posted by chmurray at 08:22 PM on December 09, 2006

I apologize, chmurray. I read it wrong, apparently

posted by mjkredliner at 08:43 PM on December 09, 2006

I'm usually prone to be open about topics such as this, but that was a load of drivel. Pseudo-intellectual drivel.

posted by WeedyMcSmokey at 08:00 AM on December 11, 2006

To suggest that Wooden's insistence on morals and discipline made him regressive to the game is utter nonsense. Any student of the game knows Wooden struck that elusive balance between basketball fundamentalism and innovative methodologies. His goal as a coach is what makes him unique--he sought to do more than win games. He wanted to make boys into men who could suceed in life. Therefore he enforced disciplines he felt his players needed to accomplish that goal. In the end, that makes Wooden with all his traditionalism (at times overstated) a much better role model for life than many other "winning" coaches. You can take Wooden's rules--especially those pertaining to teammanship and sportsmanship--immediately incorporate them into the real world and be a winner. But, emulate the showboating individualistic nihilism of today's bonus babies and I gurantee you'll get fired from your job in the real world.

posted by ChiefsSuperFan at 03:20 PM on December 12, 2006

I guess 10 NCAA Basketball Championships, 27 first team All-Americans, a winning percentage of over 86% in the NCAA's isn't good for Basketball. I really don't understand anybody going after Coach. Coach Wooden lived as he preached day to day. He taught his students to always be prepared for whatever comes, be it in life or on the court. He had many players that disagreed with him but all will tell you today that he is still respected by anyone who knows basketball. What made UCLA so dominate for so many years was his ability to get the most all of his players. On the court or in life it was always the same for Coach. He was and always will be Coach. He did so many things for the UCLA program and the NCAA that all the coaches and players of todays program should continue to remember that the March Madness we know now started with the UCLA teams of 64 and 65. He and UCLA set a mark that will never be passed or equaled for that matter. Some other coaches have suggested that anybody could have done what he did with the talent that he had. Since 1975's NCAA Championship team there has been many talented teams playing and yet nobody has come even close to doing what the UCLA Bruins and Coach John Robert Wooden did in that span of 12 years with 10 National Championships. The NCAA should forever be thankful that we have had Coach aroound for as long as he has been here. I really think that even in todays' game his tactics, methods and the fundamental ways he attacked the game would be as successful as they were 30 years ago. Players change but remember one basic factor hasn't that being basketball is still basketball. Be it offense or defense without both you will never win.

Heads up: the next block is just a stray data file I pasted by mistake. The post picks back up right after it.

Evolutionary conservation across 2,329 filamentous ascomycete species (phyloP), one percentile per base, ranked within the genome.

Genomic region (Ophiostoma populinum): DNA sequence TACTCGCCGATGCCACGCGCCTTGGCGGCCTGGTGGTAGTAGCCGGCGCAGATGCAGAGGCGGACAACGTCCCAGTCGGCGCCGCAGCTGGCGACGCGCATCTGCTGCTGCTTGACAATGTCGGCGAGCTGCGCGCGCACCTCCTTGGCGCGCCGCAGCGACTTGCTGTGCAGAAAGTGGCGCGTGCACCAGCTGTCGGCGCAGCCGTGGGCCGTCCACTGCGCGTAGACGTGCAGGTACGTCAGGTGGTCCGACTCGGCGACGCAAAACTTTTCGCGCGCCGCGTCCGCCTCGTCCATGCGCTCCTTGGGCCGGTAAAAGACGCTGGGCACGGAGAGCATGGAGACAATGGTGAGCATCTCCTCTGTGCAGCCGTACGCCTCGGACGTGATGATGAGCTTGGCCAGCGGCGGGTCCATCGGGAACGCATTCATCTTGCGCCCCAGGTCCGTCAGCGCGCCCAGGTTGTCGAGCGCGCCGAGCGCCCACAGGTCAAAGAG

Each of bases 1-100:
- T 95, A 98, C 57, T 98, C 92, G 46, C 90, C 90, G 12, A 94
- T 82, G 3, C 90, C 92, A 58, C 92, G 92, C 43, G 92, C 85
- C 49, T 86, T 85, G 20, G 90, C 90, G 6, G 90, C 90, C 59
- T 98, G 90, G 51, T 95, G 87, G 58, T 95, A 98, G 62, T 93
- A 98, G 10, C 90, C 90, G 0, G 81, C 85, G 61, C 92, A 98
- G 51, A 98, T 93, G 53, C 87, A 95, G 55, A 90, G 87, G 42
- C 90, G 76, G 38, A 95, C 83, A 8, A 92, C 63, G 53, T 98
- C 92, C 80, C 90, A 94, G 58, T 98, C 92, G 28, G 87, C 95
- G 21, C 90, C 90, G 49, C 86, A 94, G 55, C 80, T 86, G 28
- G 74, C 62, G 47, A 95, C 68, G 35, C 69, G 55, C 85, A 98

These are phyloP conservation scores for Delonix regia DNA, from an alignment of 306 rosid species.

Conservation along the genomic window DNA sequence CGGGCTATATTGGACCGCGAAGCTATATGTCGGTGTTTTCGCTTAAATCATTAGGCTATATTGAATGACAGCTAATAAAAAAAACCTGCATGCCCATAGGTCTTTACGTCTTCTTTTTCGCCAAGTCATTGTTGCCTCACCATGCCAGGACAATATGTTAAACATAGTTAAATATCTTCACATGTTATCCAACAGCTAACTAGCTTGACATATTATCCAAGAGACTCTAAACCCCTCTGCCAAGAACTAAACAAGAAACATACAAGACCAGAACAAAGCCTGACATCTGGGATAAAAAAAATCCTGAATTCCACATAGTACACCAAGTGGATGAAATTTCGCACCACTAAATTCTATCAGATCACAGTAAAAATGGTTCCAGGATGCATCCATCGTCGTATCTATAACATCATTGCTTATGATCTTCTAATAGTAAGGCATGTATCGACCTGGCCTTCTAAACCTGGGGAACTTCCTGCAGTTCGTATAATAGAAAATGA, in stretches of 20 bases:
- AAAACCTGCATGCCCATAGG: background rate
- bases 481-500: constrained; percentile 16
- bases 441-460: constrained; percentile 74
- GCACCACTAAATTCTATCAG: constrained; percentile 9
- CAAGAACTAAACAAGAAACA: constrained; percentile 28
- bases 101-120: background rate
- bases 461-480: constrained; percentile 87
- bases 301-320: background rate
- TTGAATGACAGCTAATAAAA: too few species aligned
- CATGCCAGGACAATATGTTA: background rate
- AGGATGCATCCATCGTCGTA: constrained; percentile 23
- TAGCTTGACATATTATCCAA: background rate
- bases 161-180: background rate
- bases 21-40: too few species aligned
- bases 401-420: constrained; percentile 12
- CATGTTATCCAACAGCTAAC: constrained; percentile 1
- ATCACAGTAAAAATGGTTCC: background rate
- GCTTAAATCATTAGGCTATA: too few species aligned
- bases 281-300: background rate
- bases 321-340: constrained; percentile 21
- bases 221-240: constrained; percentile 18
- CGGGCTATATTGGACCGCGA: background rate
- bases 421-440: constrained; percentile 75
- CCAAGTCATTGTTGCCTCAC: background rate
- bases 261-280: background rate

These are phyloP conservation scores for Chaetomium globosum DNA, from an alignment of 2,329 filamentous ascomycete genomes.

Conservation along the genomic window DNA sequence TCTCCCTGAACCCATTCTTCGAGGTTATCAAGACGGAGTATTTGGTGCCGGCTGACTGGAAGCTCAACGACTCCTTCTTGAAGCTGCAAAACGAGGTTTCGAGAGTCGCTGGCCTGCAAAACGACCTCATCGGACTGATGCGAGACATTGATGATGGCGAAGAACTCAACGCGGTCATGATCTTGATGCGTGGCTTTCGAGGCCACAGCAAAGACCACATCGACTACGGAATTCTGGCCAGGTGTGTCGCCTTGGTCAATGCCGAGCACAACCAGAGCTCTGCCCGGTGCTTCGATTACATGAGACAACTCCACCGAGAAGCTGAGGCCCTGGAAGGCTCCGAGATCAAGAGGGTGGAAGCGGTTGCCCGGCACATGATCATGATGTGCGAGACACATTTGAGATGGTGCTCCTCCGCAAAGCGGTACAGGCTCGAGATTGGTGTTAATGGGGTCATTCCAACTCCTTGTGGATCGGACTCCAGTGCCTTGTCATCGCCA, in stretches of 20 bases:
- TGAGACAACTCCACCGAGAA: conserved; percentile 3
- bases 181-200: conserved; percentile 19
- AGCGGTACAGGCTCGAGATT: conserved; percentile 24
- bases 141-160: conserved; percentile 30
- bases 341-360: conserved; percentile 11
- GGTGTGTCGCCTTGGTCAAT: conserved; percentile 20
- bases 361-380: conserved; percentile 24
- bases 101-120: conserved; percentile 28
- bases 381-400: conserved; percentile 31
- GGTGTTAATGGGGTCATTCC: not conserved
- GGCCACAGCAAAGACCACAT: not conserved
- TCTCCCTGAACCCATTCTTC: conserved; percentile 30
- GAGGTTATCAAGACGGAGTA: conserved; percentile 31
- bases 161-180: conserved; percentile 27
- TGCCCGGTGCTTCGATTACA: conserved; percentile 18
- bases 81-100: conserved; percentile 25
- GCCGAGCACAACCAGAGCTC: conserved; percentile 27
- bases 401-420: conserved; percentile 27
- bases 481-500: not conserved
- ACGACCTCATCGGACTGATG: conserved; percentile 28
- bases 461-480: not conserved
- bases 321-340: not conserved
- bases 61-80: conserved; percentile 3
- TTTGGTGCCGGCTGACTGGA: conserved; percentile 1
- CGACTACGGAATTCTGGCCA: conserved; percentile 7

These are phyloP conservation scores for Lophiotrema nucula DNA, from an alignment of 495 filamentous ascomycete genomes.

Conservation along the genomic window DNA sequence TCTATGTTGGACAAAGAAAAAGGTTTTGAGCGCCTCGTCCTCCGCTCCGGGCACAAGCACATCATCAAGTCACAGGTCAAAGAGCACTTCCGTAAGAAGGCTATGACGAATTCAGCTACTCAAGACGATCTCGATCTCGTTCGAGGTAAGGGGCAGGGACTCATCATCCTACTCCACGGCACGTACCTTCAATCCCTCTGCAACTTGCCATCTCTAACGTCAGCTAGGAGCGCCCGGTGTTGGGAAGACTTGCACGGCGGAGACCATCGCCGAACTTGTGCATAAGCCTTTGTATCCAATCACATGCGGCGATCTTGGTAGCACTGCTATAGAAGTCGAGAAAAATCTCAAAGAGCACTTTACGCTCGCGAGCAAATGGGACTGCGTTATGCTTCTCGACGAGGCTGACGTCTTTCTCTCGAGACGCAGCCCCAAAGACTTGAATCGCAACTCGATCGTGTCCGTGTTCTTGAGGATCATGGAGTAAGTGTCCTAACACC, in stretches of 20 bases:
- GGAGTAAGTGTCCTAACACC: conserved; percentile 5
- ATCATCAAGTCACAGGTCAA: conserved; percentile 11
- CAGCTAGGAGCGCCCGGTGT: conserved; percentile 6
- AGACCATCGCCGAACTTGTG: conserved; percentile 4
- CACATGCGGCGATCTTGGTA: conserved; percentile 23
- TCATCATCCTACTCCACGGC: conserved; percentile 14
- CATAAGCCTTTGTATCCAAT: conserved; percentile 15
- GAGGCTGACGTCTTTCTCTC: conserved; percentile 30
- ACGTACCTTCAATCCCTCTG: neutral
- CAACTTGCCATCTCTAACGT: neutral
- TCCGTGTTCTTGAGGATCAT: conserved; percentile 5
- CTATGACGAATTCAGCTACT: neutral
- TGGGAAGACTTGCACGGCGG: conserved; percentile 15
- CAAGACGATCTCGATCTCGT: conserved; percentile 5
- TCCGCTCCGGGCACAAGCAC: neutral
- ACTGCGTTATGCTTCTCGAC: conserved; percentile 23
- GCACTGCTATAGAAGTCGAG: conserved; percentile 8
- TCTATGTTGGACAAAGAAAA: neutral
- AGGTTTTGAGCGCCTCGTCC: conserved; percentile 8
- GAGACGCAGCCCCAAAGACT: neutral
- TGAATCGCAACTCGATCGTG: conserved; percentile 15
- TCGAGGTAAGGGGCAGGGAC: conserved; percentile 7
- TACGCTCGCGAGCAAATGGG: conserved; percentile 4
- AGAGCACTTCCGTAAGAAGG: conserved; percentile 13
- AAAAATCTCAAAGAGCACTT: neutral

posted by ucla512 at 11:28 AM on December 13, 2006